I meditated on this lost and perhaps mythical labyrinth . . . on the secret summit of some mountain . . . I imagined it infinite, . . . a sinuous, ever-growing maze which would take in both past and future and would somehow involve the stars.
—Jorge Luis Borges, “The Garden of Forking Paths”
“I did it,” Professor Radiant announced. “I’ve solved the problem of faster-than-light travel.” Radiant was the most senior member of La Mancha University’s Department of Mathematics, but no one listened to him. He was well known for his quixotic quests to solve problems like the Riemann hypothesis or to show Pi did, in fact, have a last digit. Of course these efforts never ended well.
Thus, not until Professor Radiant made his claim about the secret of FTL travel loudly, for the third time, at the University’s annual Colloquium on Mathematics and Engineering, did the Chair recognize him and allow him to speak. Professor Radiant’s presentation was short and to the point.
“The answer lies in the math, as you might expect. One must take the square roots of negative numbers without using any imaginary numbers. Identify the real
number that represents the square root of, say, negative four, and you can build an FTL drive for a spaceship as large as the Saturn Rockets. Or larger.”
The announcement was met with brief silence, followed by groans and boos. Phrases such as “senile” and “out of touch” were uttered. The engineers in the crowd looked half-amused, the mathematicians embarrassed for their elderly colleague.
“I cannot blame you for being skeptical,” Professor Radiant confided. “I spent years inventing an entirely new method of calculation to solve this problem. Even I often wondered if it might all be only a waste of time. But success comes to those who persist. I refer to the method as virtual mathematics. If you like, perhaps I will give a seminar on the techniques for identifying real square roots of negative numbers. Some of you, especially the engineers, may struggle to follow the math. But as people who get things done, surely you will respect the principles when you see the results.”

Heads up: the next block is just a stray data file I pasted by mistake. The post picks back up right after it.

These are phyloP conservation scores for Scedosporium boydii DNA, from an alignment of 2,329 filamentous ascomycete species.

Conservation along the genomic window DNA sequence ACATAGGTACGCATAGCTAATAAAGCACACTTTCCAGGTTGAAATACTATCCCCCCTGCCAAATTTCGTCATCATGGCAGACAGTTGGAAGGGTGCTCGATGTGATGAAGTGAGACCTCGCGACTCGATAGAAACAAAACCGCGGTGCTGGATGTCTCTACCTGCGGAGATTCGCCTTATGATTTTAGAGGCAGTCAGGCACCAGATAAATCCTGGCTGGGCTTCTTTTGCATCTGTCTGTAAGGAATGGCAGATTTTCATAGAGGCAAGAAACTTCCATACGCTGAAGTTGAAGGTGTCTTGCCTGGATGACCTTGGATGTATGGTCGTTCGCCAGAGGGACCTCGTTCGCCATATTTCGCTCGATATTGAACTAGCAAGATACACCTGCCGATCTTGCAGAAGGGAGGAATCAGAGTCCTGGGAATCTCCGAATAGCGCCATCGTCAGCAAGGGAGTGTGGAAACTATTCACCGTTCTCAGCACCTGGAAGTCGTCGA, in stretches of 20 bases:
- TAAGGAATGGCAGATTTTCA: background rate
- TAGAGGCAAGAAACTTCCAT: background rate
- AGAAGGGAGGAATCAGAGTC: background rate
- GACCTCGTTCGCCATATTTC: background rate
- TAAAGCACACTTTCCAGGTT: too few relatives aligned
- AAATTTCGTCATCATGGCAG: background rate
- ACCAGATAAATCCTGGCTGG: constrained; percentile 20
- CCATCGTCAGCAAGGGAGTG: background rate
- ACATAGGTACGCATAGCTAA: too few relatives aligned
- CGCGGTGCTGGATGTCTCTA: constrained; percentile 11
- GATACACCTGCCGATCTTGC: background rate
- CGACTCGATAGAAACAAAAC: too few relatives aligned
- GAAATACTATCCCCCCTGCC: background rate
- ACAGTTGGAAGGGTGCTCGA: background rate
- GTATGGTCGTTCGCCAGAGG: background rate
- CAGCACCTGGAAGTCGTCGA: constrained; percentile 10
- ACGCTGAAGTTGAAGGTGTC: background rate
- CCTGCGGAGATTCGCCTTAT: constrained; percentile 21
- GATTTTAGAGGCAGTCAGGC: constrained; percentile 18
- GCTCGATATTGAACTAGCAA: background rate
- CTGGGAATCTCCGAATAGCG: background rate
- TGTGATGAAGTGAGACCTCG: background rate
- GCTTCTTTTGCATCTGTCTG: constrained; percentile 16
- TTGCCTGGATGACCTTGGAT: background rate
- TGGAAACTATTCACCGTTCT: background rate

More boos. A chorus of “Yeah, right,” and “Sit down, Pops” rolled through the crowd. Unabashed, Professor Radiant continued: “I therefore invite you to step outside and observe the finished product.” Thereupon he strode confidently toward the door of the hall. Most of the crowd, unconvinced but curious, got up to follow.
“Where did that thing come from?” one of the mathematicians wondered aloud. “It wasn’t here when I came in.”
“I present the first actual faster-than-light vehicle ever built,” Professor Radiant said proudly. He gestured at his invention, as if anyone might now have overlooked the machine. “I call her the Forking Path.”
“More than anything else, it resembles a hybrid of a dust-bin lorry and giant kitchen blender,” observed Professor Richard Madden, an expatriate Irishman, literary historian, and one of the few representatives of the College of Humanities to attend the scientists’ gathering. Madden was a former military officer, a Captain who, rumor alleged, in his first career, had nearly been assassinated by spies during the war. The enemy had been desperate to keep Captain Madden’s esoteric knowledge of time and space from falling into other hands. When Captain–now Professor–Madden’s department head asked why he bothered to associate with “those gear-grinders and fraction-mongers,” Madden merely observed, “I’ve learned it’s a good idea to keep one’s friends close and one’s enemies closer.” Just now, however, Madden’s attention was focused on Professor Radiant and his machine. ” ‘The Forking Path’–after the title of the story by Borges?” he inquired.
Radiant smiled and nodded. “Exactly. Wise man, that Borges. Had some profound insights into the nature of time and space.”
“But what about the increasing-mass problem,” began one of the engineers. “According to Einstein—” The engineer was interrupted by a mathematician, who demanded, “Let’s see your calculations. Every undergrad knows square roots of negative numbers have no real-number analogues.”
“They don’t–not in this dimension, anyway,” Professor Radiant said to the mathematician. “But in the right alternate dimension, the math works out perfectly. Also, variations of mass work in reverse there, so the energy needed for acceleration diminishes as speed increases.” He turned a benevolent smile on the engineer, to let him know he was no math snob and had equal respect for both Doers and Thinkers. “Now, which of you would care to join me in a quick interstellar flight?”
Of course, Captain Richard Madden, the old-soldier-turned-professor, was the only one to step forward. He followed Professor Radiant up the short ramp to the door of the ship.
So the two stepped into the shadowy interior. Professor Radiant closed the hatch, which appeared to be made of solid steel, massive as the door of a bank vault. The ship shuddered briefly and disappeared, leaving a sudden boom, a faint smell of ozone and used pizza boxes (because some of the parts had in fact been borrowed from dustbin lorries), and a whoosh of air as nature filled the vacuum it abhorred.
The puzzled mathematicians and engineers were speechless for once, each quietly wondering what they had just witnessed.
David Rogers’ poems, stories, and articles have appeared in
various print and electronic outlets, including Star*Line, Third
Flatiron, and Daily Science Fiction. His collection of short fiction,
Emergency Exits, is available from Amazon.
More on his website.